We did several day trips around the Quiet Area, fished, explored, and checked out every campsite that was not occupied. Almost all of them we saw were quite nice, and we were impressed with the cleanliness. They had all been obviously well used, but also well taken care of. This has not always been our experience in other places, and we were pleased. Particularly, we liked D-2, D-4, D-5, D-29, and A-1. We agreed that we could be happy at any of them. All the campsites on the Flowage have a fire ring and outdoor box latrine. Some campsites down in the bigger water also have picnic tables.
All of us had fun with the kayak, as it was more of a water toy than a main means of transportation on this trip. We saw about equal numbers of canoes and kayaks being paddled by others, both alone and in small groups.
Another geocaching adventure on Thursday morning was to take us to the area of Fisherman’s Landing. It appeared from the map that we could catch the hiking trails from Blair Lake, saving a fair amount of paddling. We beached our canoes at Campsite D-2, and headed out on a GPS bearing. After much bushwhacking (stomping through the brush) we found the geocache, and bushwhacked a different track back. We were not even clear of Blair Lake when a massive thunderstorm hit, complete with wind and lightning. We managed to get off the open water and near, but not next to, shore and sat it out. In just a short time, we had more than 2” of water in the boats to bail out. This was one of the hardest winds and rains we have encountered in a long time. We came back to quite a bit of wet stuff at our camp, but the weather cleared and we were able to get most everything dried out.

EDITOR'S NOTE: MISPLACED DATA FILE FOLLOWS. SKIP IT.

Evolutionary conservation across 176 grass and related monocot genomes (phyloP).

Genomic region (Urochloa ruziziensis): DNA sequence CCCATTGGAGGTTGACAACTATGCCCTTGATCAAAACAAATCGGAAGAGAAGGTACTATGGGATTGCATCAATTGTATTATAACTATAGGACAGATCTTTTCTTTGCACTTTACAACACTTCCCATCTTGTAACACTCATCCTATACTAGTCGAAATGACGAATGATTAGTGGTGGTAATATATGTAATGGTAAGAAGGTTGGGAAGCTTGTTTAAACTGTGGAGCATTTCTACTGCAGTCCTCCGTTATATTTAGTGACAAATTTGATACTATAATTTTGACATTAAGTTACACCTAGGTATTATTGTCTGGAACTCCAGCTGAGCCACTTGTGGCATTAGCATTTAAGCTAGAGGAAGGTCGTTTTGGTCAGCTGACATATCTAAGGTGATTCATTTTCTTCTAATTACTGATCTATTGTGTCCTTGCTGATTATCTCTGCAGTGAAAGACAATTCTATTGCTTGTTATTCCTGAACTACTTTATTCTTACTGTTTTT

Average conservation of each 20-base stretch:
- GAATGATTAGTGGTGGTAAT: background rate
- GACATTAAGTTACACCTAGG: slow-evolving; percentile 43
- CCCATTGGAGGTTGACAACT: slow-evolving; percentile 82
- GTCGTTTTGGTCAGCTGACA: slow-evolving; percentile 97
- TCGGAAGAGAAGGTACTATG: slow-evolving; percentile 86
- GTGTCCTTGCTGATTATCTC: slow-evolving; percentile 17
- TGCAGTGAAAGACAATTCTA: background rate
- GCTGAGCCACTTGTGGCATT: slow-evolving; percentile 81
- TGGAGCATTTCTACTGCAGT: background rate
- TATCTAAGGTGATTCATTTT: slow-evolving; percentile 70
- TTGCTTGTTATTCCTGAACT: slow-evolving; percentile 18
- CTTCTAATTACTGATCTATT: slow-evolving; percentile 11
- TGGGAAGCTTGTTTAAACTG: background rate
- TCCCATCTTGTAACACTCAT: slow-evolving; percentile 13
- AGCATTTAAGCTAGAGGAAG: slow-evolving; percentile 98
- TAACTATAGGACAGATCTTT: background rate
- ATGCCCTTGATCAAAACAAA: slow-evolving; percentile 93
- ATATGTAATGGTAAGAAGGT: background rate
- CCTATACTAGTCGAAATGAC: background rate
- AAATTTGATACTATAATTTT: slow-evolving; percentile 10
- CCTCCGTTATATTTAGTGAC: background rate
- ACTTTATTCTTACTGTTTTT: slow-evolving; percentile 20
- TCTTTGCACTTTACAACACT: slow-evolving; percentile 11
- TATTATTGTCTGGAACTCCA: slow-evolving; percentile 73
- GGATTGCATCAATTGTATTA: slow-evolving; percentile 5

Observations and conclusions – This is a huge body of water, created in 1926 by the damming of the Flambeau River, flooding sixteen lakes and the surrounding area. It is now owned by the State of WI. The designated Quiet Area is voluntary slow-no-wake, which seems to be honored for the most part. The campsites are very nice and seem to be well cared for by both users and the DNR. There is not much firewood down; it has been pretty well picked over. We used our GPS’ quite a bit marking various locations, as most of the shoreline and islands look pretty much the same. Mosquitoes were bad at dusk, horseflies and deerflies were around, but not thick enough to be a real nuisance. No wood ticks or black flies were seen. The fishing is supposed to be very good. We did try some, but did not have much success, probably due to the heat, being early August, and our unfamiliarity with the area. Eagles and loons were commonly seen and heard.
General agreement of our crew is this is a great destination, close to home, terrific campsites, good fishing potential, and we will go back.
The following locations were locked in on our GPS’:
Murray’s Landing: N 46* 04.910’   W 090* 04.796’
Campsite A-1: N 46* 05.855’   W 090* 08.521’
Campsite D-2: N 46* 05.875’   W 090* 09.299’
Campsite D-5: N 46* 05.447’   W 090* 07.713’
Campsite D-6: N 46* 04.986’   W 090* 07.012’
"Paddling Northern Wisconsin", by Mike Svob
Classic Freestanding Rack
Kayak Kaboose Trailer